After lunch I drove to the McDonald Observatory, where I had a most interesting and exciting visit. It happened that, at the time of my arrival at the visitor center, there was no one else to take the tour. Because I was a “tour group” of one, the guide took me into four of the telescopes instead of the usual two. What a treat! I felt very special. After my visit I went to Balmorhea State Park to spend the night.
McDonald Observatory, a research unit of The University of Texas at Austin, is one of the world's leading centers for astronomical research, teaching, and public education and outreach. Observatory facilities are located atop Mount Locke and Mount Fowlkes in the Davis Mountains of West Texas, which offer some of the darkest night skies in the continental United States. The Observatory's administrative offices are on the UT-Austin campus. The Observatory works with the University's Department of Astronomy on both research and teaching.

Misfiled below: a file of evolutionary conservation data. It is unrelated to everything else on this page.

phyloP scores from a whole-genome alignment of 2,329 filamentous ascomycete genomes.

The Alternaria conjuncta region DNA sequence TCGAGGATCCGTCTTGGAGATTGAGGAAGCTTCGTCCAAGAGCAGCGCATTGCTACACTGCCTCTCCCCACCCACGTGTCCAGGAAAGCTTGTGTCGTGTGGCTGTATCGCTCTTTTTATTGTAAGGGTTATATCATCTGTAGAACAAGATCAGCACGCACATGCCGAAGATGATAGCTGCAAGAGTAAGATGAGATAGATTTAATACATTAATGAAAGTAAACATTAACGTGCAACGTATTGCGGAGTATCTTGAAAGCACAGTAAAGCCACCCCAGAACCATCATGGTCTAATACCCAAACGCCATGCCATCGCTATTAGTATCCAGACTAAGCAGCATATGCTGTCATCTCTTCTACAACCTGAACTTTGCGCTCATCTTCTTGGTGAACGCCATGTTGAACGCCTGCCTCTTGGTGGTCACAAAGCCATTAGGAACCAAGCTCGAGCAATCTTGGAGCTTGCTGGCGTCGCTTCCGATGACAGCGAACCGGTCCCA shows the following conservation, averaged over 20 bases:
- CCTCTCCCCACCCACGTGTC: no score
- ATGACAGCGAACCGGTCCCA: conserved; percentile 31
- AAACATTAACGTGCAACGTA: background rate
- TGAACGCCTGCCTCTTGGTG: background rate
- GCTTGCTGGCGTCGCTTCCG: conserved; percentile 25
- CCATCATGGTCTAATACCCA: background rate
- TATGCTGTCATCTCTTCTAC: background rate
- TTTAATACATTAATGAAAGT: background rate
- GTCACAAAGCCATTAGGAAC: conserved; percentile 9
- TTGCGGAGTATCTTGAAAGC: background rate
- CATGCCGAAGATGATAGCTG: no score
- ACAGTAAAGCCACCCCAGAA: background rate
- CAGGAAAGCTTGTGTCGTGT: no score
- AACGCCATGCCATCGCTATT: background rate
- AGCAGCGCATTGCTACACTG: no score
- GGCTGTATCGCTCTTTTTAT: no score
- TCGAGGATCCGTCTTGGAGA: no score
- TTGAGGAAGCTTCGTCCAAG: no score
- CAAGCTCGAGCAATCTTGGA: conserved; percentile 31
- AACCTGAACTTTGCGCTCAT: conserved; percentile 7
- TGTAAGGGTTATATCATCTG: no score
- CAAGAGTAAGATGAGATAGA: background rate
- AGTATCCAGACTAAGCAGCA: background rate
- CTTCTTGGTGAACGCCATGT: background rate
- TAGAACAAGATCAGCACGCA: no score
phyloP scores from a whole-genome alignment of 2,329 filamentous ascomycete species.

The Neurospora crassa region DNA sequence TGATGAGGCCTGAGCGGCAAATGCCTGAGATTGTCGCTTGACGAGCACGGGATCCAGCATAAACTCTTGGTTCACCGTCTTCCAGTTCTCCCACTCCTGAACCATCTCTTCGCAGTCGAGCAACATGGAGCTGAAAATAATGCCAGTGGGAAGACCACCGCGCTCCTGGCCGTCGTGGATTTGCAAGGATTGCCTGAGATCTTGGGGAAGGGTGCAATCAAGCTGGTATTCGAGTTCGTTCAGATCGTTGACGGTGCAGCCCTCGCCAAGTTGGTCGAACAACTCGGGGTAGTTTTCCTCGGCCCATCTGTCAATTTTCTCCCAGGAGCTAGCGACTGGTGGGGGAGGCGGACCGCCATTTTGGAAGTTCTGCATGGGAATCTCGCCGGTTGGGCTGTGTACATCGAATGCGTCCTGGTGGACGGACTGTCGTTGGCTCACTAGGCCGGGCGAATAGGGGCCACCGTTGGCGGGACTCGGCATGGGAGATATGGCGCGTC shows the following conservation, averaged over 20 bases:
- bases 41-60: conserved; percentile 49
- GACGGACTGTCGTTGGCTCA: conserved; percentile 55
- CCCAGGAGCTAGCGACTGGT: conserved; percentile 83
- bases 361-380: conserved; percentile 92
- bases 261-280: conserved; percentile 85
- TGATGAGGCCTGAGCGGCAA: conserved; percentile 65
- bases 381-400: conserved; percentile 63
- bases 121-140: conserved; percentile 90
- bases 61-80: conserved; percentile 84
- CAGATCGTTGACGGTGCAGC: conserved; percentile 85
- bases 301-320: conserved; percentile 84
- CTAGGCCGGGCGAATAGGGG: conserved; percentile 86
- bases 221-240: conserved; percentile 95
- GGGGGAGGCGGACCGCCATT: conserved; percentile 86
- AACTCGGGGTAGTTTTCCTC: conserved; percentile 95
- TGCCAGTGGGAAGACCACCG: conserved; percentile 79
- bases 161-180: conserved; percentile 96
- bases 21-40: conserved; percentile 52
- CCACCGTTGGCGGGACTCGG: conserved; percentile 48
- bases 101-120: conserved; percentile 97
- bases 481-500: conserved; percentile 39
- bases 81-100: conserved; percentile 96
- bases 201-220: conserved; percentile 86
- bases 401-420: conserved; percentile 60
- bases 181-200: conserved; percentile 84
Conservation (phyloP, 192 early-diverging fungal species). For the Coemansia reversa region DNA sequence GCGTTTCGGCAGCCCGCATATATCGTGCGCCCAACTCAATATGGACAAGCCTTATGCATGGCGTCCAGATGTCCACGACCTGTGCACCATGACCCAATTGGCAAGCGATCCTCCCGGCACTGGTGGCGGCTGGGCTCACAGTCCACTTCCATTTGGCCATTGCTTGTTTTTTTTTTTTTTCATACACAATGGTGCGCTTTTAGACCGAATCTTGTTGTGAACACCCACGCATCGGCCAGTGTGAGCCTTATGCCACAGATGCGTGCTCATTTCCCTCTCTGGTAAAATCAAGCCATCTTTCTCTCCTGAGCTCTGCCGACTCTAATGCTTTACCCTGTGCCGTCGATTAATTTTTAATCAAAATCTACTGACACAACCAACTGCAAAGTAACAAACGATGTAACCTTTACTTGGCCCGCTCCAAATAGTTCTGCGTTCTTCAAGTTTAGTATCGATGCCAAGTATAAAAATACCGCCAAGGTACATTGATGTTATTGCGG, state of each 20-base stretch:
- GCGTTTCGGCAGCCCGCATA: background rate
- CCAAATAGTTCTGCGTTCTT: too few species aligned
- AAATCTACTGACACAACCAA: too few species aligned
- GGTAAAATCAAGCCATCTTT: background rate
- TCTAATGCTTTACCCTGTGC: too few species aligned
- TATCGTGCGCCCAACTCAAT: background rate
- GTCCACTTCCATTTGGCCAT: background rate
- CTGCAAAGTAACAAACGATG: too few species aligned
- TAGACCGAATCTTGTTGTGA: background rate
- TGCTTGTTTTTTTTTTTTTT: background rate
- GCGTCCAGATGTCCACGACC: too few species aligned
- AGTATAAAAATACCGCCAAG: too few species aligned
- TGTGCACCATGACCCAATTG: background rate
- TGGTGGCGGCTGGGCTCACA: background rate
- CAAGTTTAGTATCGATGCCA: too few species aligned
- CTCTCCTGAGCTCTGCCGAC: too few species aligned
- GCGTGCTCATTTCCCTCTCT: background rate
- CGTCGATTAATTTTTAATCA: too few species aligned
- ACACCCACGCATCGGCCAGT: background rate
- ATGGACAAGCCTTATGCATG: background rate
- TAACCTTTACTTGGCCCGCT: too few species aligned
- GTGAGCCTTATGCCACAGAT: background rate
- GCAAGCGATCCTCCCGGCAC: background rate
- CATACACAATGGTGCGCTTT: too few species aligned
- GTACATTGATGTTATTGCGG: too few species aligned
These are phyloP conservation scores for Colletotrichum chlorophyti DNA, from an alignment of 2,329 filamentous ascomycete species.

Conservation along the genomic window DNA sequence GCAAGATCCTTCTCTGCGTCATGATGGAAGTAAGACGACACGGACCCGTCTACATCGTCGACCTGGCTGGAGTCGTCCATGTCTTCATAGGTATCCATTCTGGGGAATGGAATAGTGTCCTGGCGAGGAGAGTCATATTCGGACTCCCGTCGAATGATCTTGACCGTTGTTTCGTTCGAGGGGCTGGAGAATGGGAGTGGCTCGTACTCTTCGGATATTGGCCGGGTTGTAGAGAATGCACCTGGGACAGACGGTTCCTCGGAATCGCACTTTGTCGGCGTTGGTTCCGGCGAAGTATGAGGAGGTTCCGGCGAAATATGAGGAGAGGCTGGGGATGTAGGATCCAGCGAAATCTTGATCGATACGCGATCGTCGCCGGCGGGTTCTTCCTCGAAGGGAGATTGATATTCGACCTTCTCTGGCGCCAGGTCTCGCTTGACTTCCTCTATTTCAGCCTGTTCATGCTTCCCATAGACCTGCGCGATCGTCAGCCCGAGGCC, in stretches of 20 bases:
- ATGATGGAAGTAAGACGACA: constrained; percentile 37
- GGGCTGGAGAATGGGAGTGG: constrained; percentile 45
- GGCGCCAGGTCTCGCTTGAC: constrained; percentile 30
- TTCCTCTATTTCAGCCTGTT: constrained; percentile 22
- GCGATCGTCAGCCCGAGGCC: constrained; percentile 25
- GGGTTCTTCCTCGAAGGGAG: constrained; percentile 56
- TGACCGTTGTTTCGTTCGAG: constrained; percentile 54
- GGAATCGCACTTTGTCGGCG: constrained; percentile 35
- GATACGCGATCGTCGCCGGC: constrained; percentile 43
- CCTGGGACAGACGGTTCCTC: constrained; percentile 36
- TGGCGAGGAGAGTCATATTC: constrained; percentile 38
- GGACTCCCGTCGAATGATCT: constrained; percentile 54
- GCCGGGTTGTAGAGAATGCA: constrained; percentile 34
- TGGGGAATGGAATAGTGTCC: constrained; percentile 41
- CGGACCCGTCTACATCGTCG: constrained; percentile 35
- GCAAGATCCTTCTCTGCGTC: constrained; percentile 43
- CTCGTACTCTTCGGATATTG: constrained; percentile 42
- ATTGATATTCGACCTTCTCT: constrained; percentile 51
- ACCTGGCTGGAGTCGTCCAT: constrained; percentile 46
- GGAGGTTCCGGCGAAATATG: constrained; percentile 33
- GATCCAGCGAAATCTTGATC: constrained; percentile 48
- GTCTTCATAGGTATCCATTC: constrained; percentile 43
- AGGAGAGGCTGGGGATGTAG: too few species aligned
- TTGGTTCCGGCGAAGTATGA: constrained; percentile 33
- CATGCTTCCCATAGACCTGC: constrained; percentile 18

McDonald's principal research telescopes are:
HOBBY-EBERLY TELESCOPE – Constructed on Mount Fowlkes, it was dedicated in 1997. With its 433-inch mirror, it is one of the world's largest optical telescopes. It is optimized for spectroscopy, the decoding of light from stars and galaxies to study their properties. This makes it ideal for searching for planets around other stars and studying distant galaxies, exploding stars, black holes and more. The HET is a joint project of The University of Texas at Austin, The Pennsylvania State University, Stanford University, Ludwig-Maximilians-Universität München and Georg-August-Universität Göttingen.
HARLAN J. SMITH TELESCOPE – It was constructed in 1966-68 on Mount Locke (6809 feet). It has a 107-inch)mirror, which was the third largest in the world when built. The telescope is used every clear night of the year.
OTTO STRUVE TELESCOPE – It was constructed in 1933-39 on Mount Locke (6809 feet). It was the first major telescope to be built at McDonald Observatory. Its 82-inch mirror was the second largest in the world at the time. The telescope is still in use today.
OTHER TELESCOPES - McDonald Observatory also operates a 30-inch telescope and a laser system that measures the distance between Earth and the Moon and tracks the drift of Earth's continents.